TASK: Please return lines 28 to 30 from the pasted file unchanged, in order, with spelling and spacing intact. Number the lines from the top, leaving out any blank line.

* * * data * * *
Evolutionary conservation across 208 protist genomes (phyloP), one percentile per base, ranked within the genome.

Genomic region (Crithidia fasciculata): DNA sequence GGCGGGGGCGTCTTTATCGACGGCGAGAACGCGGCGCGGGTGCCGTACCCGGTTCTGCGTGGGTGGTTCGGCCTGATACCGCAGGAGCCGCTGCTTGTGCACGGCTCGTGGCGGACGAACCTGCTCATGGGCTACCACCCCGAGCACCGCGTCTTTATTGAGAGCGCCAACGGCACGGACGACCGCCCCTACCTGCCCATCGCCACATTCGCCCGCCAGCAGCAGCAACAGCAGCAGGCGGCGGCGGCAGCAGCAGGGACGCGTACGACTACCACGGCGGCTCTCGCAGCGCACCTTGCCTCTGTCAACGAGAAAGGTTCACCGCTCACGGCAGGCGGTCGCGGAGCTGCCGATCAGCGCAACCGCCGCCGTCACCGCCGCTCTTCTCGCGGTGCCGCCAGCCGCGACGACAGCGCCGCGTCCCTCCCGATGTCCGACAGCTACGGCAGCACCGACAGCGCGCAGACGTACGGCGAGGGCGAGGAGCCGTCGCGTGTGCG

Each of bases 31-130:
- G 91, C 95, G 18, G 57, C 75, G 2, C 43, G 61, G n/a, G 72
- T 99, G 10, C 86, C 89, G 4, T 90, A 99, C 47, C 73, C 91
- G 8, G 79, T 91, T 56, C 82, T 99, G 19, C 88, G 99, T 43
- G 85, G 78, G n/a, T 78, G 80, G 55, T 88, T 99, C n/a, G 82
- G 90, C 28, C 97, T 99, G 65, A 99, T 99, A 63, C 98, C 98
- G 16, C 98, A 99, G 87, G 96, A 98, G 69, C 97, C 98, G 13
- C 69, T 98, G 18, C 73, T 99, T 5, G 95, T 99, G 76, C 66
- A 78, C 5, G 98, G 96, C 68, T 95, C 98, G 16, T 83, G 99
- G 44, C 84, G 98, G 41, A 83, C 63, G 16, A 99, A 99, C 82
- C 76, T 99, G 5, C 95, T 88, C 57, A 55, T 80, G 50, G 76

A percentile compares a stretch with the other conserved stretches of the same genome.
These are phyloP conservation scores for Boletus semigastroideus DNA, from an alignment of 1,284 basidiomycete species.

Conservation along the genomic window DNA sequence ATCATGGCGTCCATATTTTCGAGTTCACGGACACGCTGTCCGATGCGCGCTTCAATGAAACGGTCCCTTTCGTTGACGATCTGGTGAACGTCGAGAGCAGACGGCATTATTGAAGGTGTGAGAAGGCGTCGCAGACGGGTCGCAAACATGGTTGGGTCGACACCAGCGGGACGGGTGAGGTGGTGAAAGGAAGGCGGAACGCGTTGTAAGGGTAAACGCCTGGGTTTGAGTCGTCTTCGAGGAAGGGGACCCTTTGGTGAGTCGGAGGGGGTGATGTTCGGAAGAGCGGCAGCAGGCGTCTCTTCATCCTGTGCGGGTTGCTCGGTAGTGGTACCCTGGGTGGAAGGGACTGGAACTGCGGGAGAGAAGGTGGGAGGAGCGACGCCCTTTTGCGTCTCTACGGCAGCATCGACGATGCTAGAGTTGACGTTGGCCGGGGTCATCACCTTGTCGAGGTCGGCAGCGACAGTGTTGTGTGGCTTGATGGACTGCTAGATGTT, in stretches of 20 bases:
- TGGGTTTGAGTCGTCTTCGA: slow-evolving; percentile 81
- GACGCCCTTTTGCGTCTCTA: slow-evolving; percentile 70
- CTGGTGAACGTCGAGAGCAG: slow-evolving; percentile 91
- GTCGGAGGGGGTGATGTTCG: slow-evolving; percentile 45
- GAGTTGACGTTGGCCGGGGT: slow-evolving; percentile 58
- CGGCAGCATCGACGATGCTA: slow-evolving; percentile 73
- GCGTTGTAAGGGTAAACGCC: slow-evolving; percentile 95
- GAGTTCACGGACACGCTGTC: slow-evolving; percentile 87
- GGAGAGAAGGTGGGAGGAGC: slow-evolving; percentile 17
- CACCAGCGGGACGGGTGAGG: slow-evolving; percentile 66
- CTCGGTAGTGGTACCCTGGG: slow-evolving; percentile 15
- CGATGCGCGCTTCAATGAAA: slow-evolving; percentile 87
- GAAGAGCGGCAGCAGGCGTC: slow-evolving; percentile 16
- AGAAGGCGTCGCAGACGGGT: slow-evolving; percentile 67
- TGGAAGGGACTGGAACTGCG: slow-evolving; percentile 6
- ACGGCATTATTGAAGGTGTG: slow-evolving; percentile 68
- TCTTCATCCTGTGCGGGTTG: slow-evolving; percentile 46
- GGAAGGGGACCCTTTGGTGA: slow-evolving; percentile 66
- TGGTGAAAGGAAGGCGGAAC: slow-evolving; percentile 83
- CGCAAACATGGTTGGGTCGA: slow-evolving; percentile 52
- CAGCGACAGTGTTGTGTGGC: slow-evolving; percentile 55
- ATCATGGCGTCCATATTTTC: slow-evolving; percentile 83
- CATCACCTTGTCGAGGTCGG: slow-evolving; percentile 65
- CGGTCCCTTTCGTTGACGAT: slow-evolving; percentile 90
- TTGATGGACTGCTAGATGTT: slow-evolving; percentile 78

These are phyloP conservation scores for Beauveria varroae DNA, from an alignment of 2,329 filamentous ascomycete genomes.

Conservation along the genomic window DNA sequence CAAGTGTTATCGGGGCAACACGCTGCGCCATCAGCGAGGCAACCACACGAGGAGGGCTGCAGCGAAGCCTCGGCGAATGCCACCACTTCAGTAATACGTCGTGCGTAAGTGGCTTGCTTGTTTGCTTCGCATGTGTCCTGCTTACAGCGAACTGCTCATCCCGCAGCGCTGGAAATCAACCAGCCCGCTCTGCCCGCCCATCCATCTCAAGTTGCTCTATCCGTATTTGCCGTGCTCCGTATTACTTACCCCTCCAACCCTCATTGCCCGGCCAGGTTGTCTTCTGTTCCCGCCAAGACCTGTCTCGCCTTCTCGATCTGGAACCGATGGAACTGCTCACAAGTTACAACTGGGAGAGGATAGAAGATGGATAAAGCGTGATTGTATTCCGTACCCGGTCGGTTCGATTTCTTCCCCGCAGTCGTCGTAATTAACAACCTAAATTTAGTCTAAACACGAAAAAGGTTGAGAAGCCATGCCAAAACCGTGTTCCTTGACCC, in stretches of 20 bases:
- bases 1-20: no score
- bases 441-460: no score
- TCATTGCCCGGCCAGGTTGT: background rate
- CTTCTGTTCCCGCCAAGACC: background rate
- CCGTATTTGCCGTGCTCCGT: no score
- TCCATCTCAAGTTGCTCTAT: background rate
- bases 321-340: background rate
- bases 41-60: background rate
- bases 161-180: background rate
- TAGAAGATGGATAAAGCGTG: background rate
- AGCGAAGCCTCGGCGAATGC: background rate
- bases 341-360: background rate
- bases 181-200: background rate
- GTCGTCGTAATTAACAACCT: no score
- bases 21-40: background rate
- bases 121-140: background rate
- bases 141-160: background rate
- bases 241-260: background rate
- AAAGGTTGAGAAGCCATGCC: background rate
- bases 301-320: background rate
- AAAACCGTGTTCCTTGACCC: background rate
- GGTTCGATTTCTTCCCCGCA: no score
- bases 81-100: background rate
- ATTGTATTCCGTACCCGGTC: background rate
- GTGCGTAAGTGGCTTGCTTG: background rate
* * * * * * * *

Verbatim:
- CGATGCGCGCTTCAATGAAA: slow-evolving; percentile 87
- GAAGAGCGGCAGCAGGCGTC: slow-evolving; percentile 16
- AGAAGGCGTCGCAGACGGGT: slow-evolving; percentile 67